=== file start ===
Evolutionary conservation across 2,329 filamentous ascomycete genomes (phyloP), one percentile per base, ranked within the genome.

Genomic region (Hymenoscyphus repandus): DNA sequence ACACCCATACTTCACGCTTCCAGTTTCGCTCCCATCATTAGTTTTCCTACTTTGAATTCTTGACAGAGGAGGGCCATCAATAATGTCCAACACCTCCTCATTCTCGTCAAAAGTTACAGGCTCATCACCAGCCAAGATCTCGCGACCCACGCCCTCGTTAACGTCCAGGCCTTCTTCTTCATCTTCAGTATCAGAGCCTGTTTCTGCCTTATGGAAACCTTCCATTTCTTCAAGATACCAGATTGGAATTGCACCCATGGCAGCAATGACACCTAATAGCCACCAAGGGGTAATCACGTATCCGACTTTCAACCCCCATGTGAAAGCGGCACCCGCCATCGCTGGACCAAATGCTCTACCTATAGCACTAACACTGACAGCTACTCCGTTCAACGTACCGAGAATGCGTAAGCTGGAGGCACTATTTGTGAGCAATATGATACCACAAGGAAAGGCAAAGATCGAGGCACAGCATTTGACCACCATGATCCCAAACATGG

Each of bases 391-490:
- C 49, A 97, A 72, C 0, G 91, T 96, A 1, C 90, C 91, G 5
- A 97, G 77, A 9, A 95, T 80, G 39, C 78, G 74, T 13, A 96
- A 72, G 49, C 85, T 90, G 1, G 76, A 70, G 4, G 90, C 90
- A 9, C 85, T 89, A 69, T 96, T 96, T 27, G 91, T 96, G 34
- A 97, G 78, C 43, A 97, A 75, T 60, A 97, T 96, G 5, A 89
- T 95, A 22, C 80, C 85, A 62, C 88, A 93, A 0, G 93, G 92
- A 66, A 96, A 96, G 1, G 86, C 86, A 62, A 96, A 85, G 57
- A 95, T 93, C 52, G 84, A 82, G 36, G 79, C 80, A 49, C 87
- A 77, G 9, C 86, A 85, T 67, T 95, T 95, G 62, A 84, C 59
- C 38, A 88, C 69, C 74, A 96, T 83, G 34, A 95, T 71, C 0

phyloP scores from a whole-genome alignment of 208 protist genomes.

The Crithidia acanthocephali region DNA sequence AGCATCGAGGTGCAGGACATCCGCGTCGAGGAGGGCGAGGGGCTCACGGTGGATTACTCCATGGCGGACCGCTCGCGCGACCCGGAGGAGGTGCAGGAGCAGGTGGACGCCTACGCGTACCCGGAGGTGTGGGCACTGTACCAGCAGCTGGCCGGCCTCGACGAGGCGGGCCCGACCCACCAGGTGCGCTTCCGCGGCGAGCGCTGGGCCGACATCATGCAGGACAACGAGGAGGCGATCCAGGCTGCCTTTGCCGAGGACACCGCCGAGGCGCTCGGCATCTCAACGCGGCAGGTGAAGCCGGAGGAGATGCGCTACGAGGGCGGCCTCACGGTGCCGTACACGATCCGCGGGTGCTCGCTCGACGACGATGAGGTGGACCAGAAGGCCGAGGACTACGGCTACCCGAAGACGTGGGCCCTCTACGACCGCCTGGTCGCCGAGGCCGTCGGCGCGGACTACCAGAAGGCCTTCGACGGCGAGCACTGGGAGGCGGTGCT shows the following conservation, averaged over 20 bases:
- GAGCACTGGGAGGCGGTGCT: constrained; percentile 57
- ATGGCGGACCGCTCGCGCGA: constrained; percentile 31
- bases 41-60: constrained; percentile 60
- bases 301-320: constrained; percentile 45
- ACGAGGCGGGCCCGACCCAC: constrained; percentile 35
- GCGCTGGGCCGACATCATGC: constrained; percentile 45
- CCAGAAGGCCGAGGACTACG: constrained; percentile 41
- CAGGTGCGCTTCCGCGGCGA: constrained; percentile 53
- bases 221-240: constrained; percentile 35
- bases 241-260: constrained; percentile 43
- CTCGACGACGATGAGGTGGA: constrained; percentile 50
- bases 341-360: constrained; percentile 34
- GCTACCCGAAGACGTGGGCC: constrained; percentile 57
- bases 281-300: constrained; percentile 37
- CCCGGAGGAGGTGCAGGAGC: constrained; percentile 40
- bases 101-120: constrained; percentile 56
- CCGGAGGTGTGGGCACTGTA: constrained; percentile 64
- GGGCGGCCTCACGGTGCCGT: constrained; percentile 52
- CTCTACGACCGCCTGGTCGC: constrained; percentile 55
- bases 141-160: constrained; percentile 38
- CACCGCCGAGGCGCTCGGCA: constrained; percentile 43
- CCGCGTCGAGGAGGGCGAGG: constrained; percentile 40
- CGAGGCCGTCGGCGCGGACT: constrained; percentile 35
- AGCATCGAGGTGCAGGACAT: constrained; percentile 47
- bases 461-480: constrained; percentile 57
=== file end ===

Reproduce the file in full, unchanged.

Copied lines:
Evolutionary conservation across 2,329 filamentous ascomycete genomes (phyloP), one percentile per base, ranked within the genome.

Genomic region (Hymenoscyphus repandus): DNA sequence ACACCCATACTTCACGCTTCCAGTTTCGCTCCCATCATTAGTTTTCCTACTTTGAATTCTTGACAGAGGAGGGCCATCAATAATGTCCAACACCTCCTCATTCTCGTCAAAAGTTACAGGCTCATCACCAGCCAAGATCTCGCGACCCACGCCCTCGTTAACGTCCAGGCCTTCTTCTTCATCTTCAGTATCAGAGCCTGTTTCTGCCTTATGGAAACCTTCCATTTCTTCAAGATACCAGATTGGAATTGCACCCATGGCAGCAATGACACCTAATAGCCACCAAGGGGTAATCACGTATCCGACTTTCAACCCCCATGTGAAAGCGGCACCCGCCATCGCTGGACCAAATGCTCTACCTATAGCACTAACACTGACAGCTACTCCGTTCAACGTACCGAGAATGCGTAAGCTGGAGGCACTATTTGTGAGCAATATGATACCACAAGGAAAGGCAAAGATCGAGGCACAGCATTTGACCACCATGATCCCAAACATGG

Each of bases 391-490:
- C 49, A 97, A 72, C 0, G 91, T 96, A 1, C 90, C 91, G 5
- A 97, G 77, A 9, A 95, T 80, G 39, C 78, G 74, T 13, A 96
- A 72, G 49, C 85, T 90, G 1, G 76, A 70, G 4, G 90, C 90
- A 9, C 85, T 89, A 69, T 96, T 96, T 27, G 91, T 96, G 34
- A 97, G 78, C 43, A 97, A 75, T 60, A 97, T 96, G 5, A 89
- T 95, A 22, C 80, C 85, A 62, C 88, A 93, A 0, G 93, G 92
- A 66, A 96, A 96, G 1, G 86, C 86, A 62, A 96, A 85, G 57
- A 95, T 93, C 52, G 84, A 82, G 36, G 79, C 80, A 49, C 87
- A 77, G 9, C 86, A 85, T 67, T 95, T 95, G 62, A 84, C 59
- C 38, A 88, C 69, C 74, A 96, T 83, G 34, A 95, T 71, C 0

phyloP scores from a whole-genome alignment of 208 protist genomes.

The Crithidia acanthocephali region DNA sequence AGCATCGAGGTGCAGGACATCCGCGTCGAGGAGGGCGAGGGGCTCACGGTGGATTACTCCATGGCGGACCGCTCGCGCGACCCGGAGGAGGTGCAGGAGCAGGTGGACGCCTACGCGTACCCGGAGGTGTGGGCACTGTACCAGCAGCTGGCCGGCCTCGACGAGGCGGGCCCGACCCACCAGGTGCGCTTCCGCGGCGAGCGCTGGGCCGACATCATGCAGGACAACGAGGAGGCGATCCAGGCTGCCTTTGCCGAGGACACCGCCGAGGCGCTCGGCATCTCAACGCGGCAGGTGAAGCCGGAGGAGATGCGCTACGAGGGCGGCCTCACGGTGCCGTACACGATCCGCGGGTGCTCGCTCGACGACGATGAGGTGGACCAGAAGGCCGAGGACTACGGCTACCCGAAGACGTGGGCCCTCTACGACCGCCTGGTCGCCGAGGCCGTCGGCGCGGACTACCAGAAGGCCTTCGACGGCGAGCACTGGGAGGCGGTGCT shows the following conservation, averaged over 20 bases:
- GAGCACTGGGAGGCGGTGCT: constrained; percentile 57
- ATGGCGGACCGCTCGCGCGA: constrained; percentile 31
- bases 41-60: constrained; percentile 60
- bases 301-320: constrained; percentile 45
- ACGAGGCGGGCCCGACCCAC: constrained; percentile 35
- GCGCTGGGCCGACATCATGC: constrained; percentile 45
- CCAGAAGGCCGAGGACTACG: constrained; percentile 41
- CAGGTGCGCTTCCGCGGCGA: constrained; percentile 53
- bases 221-240: constrained; percentile 35
- bases 241-260: constrained; percentile 43
- CTCGACGACGATGAGGTGGA: constrained; percentile 50
- bases 341-360: constrained; percentile 34
- GCTACCCGAAGACGTGGGCC: constrained; percentile 57
- bases 281-300: constrained; percentile 37
- CCCGGAGGAGGTGCAGGAGC: constrained; percentile 40
- bases 101-120: constrained; percentile 56
- CCGGAGGTGTGGGCACTGTA: constrained; percentile 64
- GGGCGGCCTCACGGTGCCGT: constrained; percentile 52
- CTCTACGACCGCCTGGTCGC: constrained; percentile 55
- bases 141-160: constrained; percentile 38
- CACCGCCGAGGCGCTCGGCA: constrained; percentile 43
- CCGCGTCGAGGAGGGCGAGG: constrained; percentile 40
- CGAGGCCGTCGGCGCGGACT: constrained; percentile 35
- AGCATCGAGGTGCAGGACAT: constrained; percentile 47
- bases 461-480: constrained; percentile 57